There Is No Vending Machine For Marketing Qualified Leads

If you talk to a publisher or lead generation firm, it would seem leads have become a commodity. Nearly every B2B publisher offers lead generation under a broader heading of demand generation.

Here is a hypothetical, yet very realistic, snippet of a conversation with a publisher:

Marketer: We are looking for demand generation opportunities that will deliver leads for sales.
Publisher: Sure, we have a number of programs that will do that! What is your target audience?
Marketer: Rattles off target industry, role and seniority. Oh, and we have two new white papers we can use in this program.
Publisher: No problem, we can do that. How many leads do you need and when do you need them by?
Marketer: 500 by the end of the quarter.
Publisher: Shouldn’t be a problem, I will confirm inventory and get back to you tomorrow.

Can Lead Generation Be This Easy?

There are a number of things to note in this conversation:

  1. There is no discussion of lead criteria, only audience criteria.
  2. Leads are just an inventory line, driven by the number of available leads a publisher can provide.
  3. There is no assessment of the quality of the content used in the promotions.
  4. Actually creating demand is completely ignored.

At best, the resulting program is a list of relatively targeted contacts, not leads that are qualified and appropriate to pass to a sales team as leads.

Publishers actively promote the perception that they deliver leads. Here is a particularly aggressive quote from one company’s website:

We use your content and our database of over 20 million business contacts to manufacture marketing qualified leads for your business.

As many leads as you want, whenever you want them. That’s our promise. (emphasis added)

Developing Real Leads

These are not leads. They are marketing contacts or campaign responders with no defined need, authority or intent.

Any marketer with an open wallet can license someone else’s content, pay to have it promoted and capture registrations. The work is turning contacts into real leads.

Developing leads from these contacts requires three additional steps.

1. Creating awareness at an individual level
If someone is not open to a solution from your company, they will not buy from you. If they do not know your company or solution exists, they cannot be open to your solution.

The individuals you are targeting need to know you exist. (Note this is not about general awareness, that is a topic for another post).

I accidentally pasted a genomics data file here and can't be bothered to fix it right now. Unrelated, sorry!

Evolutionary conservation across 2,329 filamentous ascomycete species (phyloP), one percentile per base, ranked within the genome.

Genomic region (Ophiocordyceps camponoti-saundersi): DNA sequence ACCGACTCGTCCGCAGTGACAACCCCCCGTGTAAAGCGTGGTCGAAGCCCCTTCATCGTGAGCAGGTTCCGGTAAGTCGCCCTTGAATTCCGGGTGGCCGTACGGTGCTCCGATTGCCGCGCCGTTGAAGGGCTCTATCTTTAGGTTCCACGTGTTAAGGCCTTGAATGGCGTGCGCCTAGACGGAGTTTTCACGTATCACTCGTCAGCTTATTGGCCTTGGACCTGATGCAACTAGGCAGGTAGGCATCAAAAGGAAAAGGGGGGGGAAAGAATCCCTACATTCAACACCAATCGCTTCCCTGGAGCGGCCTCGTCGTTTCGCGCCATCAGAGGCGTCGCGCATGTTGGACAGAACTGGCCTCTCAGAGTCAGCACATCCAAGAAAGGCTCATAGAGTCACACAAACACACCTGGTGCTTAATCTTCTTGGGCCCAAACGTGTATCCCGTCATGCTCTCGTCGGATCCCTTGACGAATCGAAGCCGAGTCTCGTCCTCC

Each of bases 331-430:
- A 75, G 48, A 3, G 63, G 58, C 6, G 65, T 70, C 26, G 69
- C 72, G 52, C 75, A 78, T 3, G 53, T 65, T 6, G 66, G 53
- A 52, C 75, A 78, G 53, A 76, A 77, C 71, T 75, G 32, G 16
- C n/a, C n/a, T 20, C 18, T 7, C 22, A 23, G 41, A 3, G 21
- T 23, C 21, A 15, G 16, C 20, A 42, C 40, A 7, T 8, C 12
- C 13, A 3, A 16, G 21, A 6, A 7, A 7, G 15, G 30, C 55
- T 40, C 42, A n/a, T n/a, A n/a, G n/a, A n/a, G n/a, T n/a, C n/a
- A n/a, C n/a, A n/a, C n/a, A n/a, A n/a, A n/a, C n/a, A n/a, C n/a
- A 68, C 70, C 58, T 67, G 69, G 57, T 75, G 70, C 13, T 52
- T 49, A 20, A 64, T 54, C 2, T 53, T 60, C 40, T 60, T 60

2. Educate and address concerns with proactive nurturing
Your contacts are just contacts. Many may not have an understanding of the types of solutions available or how to select the right one. Some will not have recognized a need or opportunity yet.

Nurturing fills this gap. You need to provide the information they need, answer the questions they have and proactively address concerns that may be raised.

Do not limit nurturing to just content distributed by email. Nurture can encompass all targeted marketing or sales communication and may deliver the individual awareness needed.

3. Qualify potential prospects
BANT, or budget, authority, need and timing, is still the standard for lead qualification, although many companies are successfully predicting elements of BANT qualification using behavior (certain types of content downloaded, questions asked, etc).

Regardless of the approach used, contacts need to be evaluated, and often re-evaluated over time, against specific criteria to determine if they are leads that are appropriate for sales.

Summary

Turning contacts into leads is hard work. Sadly, there is no vending machine for marketing qualified leads.

Like your mother said, if it sounds to good to be true, it probably is.

Drawing by Kenny Madden. Used with Permission.

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  • http://www.WaxingUnLyrical.com/ Shonali Burke

    I love the last sentence the best. WORD!

    • http://b2bdigital.net/ Eric Wittlake

      Thanks! That line and your comment will be inspiration for a future post, stay tuned!

  • http://twitter.com/wilwebs Wil

    Great
    story, Eric. Another aspect to consider is that we have to distinguish leads
    from prospects. In my opinion a prospect is a qualified lead representing a certain
    future value because you have something of value to offer in exchange. It’s
    about quality, not quantity.

    • http://b2bdigital.net/ Eric Wittlake

      Yep, ultimately you need to drive sales, not leads, so somewhere along the way you need to find the quality contacts.

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  • Ryan

    I love reading your blog, Eric! Working for a publisher like the one you described above, I completely relate to this scenario everyday…but I am confused, maybe you can help me: You state the obvious above regarding the conversation between marketer and publisher, you’d be surprised how many marketers out there have no clue as to what their actual criteria of their MQL is, let alone their SQL. We market ourselves just as you stated above, we provide “targeted sales leads.” If you run a campaign on my network with whitepaper syndication directed towards a landing page, you are ultimately collecting “contacts” and not actual “leads” but, the second part of your blog explains that by nurturing the “contact” accordingly, you can turn it in to a “lead”…so, if publishers are marketing Lead generation when it really should be contact generation ultimately turning into a lead, isn’t that the same thing. I guess my question is: Would you rather see publishers market themselves as “contact generators?” In a sense they still become leads… at least that’s what I gathered from this post. Help me out here LOL